Aus den sieben Tagen

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Karlheinz Stockhausen on 2 September 1972 at the Shiraz-Persepolis Festival of Arts, where parts of Aus den sieben Tagen were performed on 7 September (Stockhausen 1978, 158-59) Shiraz 39.jpg
Karlheinz Stockhausen on 2 September 1972 at the Shiraz-Persepolis Festival of Arts, where parts of Aus den sieben Tagen were performed on 7 September (Stockhausen 1978, 158–59)

Aus den sieben Tagen (From the Seven Days) is a collection of 15 text compositions by Karlheinz Stockhausen, composed in May 1968, in reaction to a personal crisis, and characterized as "Intuitive music"—music produced primarily from the intuition rather than the intellect of the performer(s). It is Work Number 26 in the composer's catalog of works.



The seven days of the title were 7–13 May 1968. Although this coincided with the beginning of the May 1968 protests and general strike in Paris, Stockhausen does not appear to have been aware of them at the time. These texts were written at Stockhausen's home in Kürten during the first five of those days, at night or late in the evening. [1] During daylight hours, including the remaining two days, Stockhausen wrote "many poems," as well as reading Satprem's book on Sri Aurobindo, and experienced "many extraordinary things". [2] Some of the poems appear in Stockhausen's third volume of Texte zur Musik. [3]

The first of the pieces to be officially premiered was Es, performed in Brussels on 15 December 1968 on a concert of the Rencontre de Musique Contemporaine, by the Stockhausen Group, joined by Michel Portal, Jean-Pierre Drouet, and Jean-François Jenny-Clark. Setz die Segel zur Sonne followed, as part of a concert at the Théâtre National Populaire, Palais de Chaillot in Paris, on 30 May 1969. [4] However, an earlier, unofficial performance of both Es and Treffpunkt, by the Arts Laboratory Ensemble with Hugh Davies and trombonist Vinko Globokar with Stockhausen at the potentiometers, took place on 25 November 1968 in London, as part of the Macnaghten Concerts. [5] [6] ) Unbegrenzt was first given 26 July 1969 during the Nuits de la Fondation Maeght in St Paul de Vence, by Guy Arnaud, Harald Bojé  [ de ], Jean-François Jenny-Clark, Jean-Pierre Drouet, Johannes G. Fritsch, Roy Hart, Diego Masson, Michel Portal, Michael Vetter, and the composer ( Stockhausen 1978 , 114). An "ill-fated" performance of the theatre piece Oben und Unten was attempted in Amsterdam at the Holland Festival on 22 June 1969. The three actors were Sigrid Koetse (woman), Jan Retèl (man), and Keesjan van Deelen (child), with the instrumentalists of the Stockhausen Group and the composer doing the sound projection. [7] [8] Goldstaub was only performed for the first time (though without an audience) for the DG recording made at Stockhausen's house in Kürten on 20 August 1972, by Péter Eötvös (electrochord, keisu, and rin), Herbert Henck (voice, sitar, cooking pot with some water, two small bells, ship bell), Michael Vetter (voice, hands, recorder), and the composer (voice, conch horn, large cowbell, keisu, 14 rin, jug and key with water, kandy drum, pellet-bells on a strap). [9]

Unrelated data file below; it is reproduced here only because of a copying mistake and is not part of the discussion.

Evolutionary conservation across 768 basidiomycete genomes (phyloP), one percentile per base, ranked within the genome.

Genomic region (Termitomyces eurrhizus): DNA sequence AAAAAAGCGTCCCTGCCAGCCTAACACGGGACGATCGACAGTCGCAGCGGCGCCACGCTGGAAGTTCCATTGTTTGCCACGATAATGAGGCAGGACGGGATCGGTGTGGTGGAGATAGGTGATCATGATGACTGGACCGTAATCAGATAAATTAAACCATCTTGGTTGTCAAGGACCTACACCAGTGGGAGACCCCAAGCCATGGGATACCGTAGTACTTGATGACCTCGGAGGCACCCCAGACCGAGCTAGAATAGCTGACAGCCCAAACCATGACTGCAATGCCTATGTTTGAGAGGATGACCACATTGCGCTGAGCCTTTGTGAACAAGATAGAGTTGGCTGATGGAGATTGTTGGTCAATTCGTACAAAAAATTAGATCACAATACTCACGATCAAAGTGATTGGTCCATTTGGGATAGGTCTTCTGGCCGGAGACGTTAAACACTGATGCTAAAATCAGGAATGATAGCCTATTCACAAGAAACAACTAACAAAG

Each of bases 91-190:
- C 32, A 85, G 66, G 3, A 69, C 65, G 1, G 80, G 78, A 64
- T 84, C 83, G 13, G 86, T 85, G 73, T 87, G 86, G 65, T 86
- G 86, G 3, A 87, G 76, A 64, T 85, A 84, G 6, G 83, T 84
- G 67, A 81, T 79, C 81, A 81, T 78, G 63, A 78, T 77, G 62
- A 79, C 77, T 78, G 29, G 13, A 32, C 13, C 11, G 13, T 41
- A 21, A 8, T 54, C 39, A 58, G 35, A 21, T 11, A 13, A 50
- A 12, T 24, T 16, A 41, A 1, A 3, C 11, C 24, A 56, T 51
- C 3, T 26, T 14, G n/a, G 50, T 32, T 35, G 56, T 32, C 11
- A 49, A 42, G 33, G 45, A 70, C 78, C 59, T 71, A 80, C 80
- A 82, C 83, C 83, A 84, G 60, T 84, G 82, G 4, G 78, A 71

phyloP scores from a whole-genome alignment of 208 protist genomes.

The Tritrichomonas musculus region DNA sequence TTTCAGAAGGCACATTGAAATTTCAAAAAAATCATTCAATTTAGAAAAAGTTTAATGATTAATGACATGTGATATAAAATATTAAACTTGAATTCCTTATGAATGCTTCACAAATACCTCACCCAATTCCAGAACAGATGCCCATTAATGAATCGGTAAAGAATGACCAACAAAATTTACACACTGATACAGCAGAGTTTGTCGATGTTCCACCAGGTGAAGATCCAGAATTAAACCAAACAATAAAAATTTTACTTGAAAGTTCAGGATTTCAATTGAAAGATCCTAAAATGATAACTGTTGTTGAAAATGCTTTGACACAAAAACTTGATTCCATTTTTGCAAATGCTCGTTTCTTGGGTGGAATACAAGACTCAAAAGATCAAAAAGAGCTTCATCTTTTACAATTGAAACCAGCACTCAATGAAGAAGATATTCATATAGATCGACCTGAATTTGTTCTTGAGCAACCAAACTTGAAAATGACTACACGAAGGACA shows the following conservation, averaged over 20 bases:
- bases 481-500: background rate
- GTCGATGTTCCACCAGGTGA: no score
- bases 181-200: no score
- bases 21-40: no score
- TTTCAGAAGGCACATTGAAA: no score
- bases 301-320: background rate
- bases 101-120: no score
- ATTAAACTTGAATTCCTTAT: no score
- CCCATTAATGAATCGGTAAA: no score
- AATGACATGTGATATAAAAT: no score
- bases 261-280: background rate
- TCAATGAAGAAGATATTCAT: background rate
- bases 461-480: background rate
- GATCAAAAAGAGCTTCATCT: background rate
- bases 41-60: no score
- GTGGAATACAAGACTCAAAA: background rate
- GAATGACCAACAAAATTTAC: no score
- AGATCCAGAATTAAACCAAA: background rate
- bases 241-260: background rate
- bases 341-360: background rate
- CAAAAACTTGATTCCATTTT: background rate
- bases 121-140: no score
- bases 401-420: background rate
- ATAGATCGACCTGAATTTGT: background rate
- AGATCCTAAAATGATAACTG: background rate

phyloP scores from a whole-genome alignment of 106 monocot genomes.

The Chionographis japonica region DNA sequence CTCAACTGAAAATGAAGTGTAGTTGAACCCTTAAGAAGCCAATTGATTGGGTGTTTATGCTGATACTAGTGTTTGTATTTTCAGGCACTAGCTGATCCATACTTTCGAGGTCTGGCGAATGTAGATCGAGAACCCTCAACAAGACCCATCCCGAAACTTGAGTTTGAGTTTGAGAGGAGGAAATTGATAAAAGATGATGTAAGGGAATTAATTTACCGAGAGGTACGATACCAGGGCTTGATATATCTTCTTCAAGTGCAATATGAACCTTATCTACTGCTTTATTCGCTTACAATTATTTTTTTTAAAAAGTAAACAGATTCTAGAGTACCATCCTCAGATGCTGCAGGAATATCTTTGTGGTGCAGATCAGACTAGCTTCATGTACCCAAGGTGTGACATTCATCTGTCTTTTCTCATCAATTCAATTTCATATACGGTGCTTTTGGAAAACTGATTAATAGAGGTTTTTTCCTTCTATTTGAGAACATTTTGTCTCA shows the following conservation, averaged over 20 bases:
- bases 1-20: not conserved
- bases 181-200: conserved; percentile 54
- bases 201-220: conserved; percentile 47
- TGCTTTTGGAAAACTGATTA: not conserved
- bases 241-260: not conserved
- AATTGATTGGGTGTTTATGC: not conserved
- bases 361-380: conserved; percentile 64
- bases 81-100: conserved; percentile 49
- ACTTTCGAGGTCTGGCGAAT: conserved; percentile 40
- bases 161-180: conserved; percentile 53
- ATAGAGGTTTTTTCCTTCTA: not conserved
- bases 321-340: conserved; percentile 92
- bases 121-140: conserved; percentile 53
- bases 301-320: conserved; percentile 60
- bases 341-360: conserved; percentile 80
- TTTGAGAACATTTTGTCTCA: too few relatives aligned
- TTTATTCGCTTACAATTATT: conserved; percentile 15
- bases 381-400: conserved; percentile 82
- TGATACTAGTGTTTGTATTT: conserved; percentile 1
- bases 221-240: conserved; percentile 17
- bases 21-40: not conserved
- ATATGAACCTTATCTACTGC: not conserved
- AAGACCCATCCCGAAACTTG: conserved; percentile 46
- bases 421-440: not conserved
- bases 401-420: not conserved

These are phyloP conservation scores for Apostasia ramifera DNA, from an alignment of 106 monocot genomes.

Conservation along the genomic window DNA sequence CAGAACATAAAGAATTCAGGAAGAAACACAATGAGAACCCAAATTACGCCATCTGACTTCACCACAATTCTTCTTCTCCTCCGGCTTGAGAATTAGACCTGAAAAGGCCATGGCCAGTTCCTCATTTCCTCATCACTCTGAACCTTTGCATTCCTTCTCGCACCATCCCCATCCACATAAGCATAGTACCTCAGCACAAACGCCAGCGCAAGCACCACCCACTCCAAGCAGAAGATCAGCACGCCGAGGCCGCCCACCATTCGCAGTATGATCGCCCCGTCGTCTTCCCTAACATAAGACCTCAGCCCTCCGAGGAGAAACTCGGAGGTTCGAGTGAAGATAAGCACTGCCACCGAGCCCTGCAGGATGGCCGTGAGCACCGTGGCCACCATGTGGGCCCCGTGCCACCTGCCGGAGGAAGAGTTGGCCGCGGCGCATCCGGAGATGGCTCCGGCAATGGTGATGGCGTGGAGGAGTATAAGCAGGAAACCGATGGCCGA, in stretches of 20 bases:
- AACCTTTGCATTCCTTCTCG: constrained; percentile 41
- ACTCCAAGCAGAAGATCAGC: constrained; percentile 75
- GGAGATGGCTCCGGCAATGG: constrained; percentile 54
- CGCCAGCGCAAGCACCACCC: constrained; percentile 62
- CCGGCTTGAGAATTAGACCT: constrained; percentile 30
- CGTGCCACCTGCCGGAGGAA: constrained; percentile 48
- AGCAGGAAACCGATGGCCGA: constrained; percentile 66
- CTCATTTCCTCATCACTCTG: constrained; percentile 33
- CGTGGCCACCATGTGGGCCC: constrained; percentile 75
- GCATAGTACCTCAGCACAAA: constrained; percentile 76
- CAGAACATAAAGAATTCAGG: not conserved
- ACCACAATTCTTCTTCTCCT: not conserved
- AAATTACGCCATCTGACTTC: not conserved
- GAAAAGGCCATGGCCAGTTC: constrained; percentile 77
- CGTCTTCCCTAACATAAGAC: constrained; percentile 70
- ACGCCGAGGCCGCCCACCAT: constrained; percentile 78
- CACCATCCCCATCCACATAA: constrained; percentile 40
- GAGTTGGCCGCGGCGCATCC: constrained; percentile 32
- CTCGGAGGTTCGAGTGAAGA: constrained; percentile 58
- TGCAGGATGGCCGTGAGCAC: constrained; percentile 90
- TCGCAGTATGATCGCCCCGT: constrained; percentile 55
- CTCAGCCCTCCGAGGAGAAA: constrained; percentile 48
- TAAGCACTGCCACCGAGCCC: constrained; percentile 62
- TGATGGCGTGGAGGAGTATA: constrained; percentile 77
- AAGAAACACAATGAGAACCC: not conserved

Stockhausen described as "crucial" an orchestral performance in London of Set sail for the Sun on 14 January 1970, in which the BBC Symphony Orchestra, rehearsed by the composer, was distributed around the audience in four groups, each with a "core player" from the Stockhausen Group. [10] Other notable performances include the 1969 Darmstädter Ferienkurse, when the groups that had just finished the recordings for DG performed eleven of the texts in four public seminars, on 1–4 September in the Städtische Sporthalle am Böllenfalltor, [11] [12] many of the texts in multiple daily performances from 14 March to 14 September 1970 in the spherical auditorium of the German pavilion at Expo '70 in Osaka, [13] [14] and at the 1972 Shiraz Arts Festival, where a day of "Music in the City" on 7 September featured several component pieces of Aus den sieben Tagen performed at various places in the inner city from dawn to dusk. [15] [16]


The fifteen constituent pieces are:

  1. Richtige Dauern (Right Durations), for ca. 4 players
  2. Unbegrenzt (Unlimited), for ensemble
  3. Verbindung (Connection), for ensemble